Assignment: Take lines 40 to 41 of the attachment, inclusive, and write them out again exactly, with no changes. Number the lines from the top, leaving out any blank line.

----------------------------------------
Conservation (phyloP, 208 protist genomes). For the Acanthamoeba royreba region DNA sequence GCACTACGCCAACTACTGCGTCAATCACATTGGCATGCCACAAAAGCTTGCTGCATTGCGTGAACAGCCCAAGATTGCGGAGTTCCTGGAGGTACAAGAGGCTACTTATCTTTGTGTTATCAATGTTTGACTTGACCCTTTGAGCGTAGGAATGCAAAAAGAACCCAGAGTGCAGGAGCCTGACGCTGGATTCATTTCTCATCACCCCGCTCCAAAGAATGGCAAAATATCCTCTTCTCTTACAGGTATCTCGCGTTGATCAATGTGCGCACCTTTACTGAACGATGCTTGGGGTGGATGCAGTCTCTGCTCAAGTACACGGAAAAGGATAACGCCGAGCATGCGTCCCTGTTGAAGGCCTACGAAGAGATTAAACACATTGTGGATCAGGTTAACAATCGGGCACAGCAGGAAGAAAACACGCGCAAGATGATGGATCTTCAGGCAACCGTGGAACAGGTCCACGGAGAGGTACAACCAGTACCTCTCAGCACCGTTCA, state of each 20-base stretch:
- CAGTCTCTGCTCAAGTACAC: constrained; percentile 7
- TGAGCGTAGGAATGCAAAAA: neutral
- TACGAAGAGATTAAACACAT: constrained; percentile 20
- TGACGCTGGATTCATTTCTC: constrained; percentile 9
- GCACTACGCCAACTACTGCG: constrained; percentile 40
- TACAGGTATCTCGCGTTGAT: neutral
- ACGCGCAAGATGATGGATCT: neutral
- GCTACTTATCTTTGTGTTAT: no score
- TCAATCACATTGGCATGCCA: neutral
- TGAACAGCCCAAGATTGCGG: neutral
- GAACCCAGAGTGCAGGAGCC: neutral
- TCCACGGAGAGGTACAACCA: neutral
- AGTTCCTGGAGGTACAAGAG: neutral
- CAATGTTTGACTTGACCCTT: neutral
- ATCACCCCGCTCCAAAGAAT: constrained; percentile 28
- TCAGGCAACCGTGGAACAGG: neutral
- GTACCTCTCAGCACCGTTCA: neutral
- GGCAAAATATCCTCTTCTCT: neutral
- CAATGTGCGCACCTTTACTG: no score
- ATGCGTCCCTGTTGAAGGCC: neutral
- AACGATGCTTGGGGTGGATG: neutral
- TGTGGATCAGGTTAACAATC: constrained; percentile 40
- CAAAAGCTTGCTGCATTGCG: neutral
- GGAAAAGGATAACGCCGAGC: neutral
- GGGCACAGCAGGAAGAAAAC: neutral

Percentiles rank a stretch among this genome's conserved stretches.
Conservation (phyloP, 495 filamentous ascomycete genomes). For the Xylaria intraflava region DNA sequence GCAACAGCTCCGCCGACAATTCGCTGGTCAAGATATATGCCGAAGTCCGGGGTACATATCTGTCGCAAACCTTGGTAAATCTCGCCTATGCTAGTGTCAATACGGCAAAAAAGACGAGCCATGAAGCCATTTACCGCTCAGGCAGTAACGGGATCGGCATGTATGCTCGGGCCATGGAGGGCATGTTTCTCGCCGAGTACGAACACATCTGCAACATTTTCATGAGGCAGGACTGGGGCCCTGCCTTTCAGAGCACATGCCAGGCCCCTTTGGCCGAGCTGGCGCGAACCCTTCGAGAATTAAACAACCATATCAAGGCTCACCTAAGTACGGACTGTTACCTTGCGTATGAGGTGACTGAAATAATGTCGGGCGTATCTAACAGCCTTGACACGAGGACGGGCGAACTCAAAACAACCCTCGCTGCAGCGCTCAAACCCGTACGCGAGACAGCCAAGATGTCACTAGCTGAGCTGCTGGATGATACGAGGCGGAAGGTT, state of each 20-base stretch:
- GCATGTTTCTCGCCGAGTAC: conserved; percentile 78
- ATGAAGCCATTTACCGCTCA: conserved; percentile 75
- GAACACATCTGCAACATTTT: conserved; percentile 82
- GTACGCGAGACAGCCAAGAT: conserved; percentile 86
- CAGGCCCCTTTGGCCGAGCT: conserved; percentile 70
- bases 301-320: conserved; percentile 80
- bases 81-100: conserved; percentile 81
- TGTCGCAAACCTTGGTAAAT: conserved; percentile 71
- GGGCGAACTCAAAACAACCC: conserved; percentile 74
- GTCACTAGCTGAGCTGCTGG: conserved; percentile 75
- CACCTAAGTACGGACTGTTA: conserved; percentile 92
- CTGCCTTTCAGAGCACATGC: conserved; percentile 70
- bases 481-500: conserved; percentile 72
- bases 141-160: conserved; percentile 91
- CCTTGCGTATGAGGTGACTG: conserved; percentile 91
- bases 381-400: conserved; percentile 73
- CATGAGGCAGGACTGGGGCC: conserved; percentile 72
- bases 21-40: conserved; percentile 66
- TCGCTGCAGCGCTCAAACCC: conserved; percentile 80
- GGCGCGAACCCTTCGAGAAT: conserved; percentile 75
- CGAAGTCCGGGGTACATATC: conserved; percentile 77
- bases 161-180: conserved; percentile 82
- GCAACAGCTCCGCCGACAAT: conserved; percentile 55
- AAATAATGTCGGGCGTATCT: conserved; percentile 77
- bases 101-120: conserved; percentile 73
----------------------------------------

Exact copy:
- CTGCCTTTCAGAGCACATGC: conserved; percentile 70
- bases 481-500: conserved; percentile 72